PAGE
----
The Human explorer Jarkko Järvinen made no attempt to bestow a new name on the Nac Zhe Anglan, simply satisfying himself with the probably-disrespectful-but-who-cared-what-Humans-thought nickname of “the Knacks.” He left immediately upon the conclusion of the Dessetrai Pact, saying nothing about its results. Some Nac Zhe Anglan did observe, however, that he changed the name on the bow of his huge spacecraft from Sibelius to Been to the Madhouse and Escaped. The title was probably disrespectful but who cared what Humans thought about anything?

    The Jeffratu made no public comment. They offered to sell their opinions, Jeffratu being indeed Paskapans. But there were no customers since by then all Nac Zhe Anglan attending the Convocation had come to adopt the term “Paskapan” as well.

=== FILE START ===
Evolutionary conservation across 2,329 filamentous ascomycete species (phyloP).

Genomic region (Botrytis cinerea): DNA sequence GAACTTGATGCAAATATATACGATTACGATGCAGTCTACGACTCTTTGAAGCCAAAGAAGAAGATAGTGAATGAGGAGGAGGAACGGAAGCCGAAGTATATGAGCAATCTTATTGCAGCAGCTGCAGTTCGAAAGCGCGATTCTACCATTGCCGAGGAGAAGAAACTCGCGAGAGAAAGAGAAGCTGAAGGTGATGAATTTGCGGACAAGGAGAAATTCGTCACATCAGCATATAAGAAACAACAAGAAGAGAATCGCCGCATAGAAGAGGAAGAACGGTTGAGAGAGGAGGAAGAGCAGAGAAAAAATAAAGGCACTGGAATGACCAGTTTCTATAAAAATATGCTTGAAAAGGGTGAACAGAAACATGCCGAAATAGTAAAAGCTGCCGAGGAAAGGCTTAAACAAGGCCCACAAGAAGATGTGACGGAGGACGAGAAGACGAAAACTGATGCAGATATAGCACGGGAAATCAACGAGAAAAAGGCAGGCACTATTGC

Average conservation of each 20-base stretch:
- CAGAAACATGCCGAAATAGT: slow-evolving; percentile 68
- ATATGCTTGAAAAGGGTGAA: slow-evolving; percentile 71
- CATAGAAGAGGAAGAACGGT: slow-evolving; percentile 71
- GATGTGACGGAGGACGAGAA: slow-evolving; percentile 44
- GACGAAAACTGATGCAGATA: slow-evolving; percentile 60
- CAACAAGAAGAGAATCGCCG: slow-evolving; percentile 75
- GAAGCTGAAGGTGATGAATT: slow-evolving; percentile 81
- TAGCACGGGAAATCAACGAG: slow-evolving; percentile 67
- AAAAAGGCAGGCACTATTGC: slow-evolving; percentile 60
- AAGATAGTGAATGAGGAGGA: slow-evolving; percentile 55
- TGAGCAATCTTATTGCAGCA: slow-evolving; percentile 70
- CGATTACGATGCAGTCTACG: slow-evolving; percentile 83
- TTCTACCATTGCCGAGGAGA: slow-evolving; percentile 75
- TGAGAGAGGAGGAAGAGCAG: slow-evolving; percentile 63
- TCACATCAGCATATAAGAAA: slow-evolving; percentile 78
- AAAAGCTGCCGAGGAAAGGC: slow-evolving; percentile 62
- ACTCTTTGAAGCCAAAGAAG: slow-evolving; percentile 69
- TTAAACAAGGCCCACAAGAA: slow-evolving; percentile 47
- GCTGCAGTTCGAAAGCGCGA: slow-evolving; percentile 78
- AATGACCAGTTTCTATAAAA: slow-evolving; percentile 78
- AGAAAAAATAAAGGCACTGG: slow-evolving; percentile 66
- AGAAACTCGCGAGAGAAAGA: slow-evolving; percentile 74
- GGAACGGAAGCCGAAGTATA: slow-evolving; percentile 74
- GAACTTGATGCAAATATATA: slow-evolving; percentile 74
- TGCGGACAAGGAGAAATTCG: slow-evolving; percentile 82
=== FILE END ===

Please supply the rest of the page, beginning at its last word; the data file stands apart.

As for the Vitunpelay, the only recorded remark made by one of them, upon the conclusion of the Dessetrai Convocation, was: “And they call us fucking clowns?”



    The passage through the wormhole that Occo chose in the Tranxegg cluster was uneventful, at least in the sense that she was quite sure her spaceship had gone undetected.

    The passage was unpleasant, of course. Gas giants often produced — or gathered; no theorist had yet been able to determine which — clusters of wormholes, so they were quite familiar to Nac Zhe Anglan interstellar travelers. As often as they were used, however, no one enjoyed the experience.

    Which was, in a word, turbulent. From a distance, a gas giant planet looks serene and colorful. Up close, the colors shift from peaceful pastels to their true angry hues, and any craft which approaches close enough to use one of the wormholes will inevitably encounter traces of the atmosphere. Even such traces, given the velocities involved, will cause any spacecraft no matter how massive to experience a form of travel that was far more violent than anything usually encountered by interstellar voyagers.

    Occo had been through the experience many times, however, so she maintained her stoic demeanor.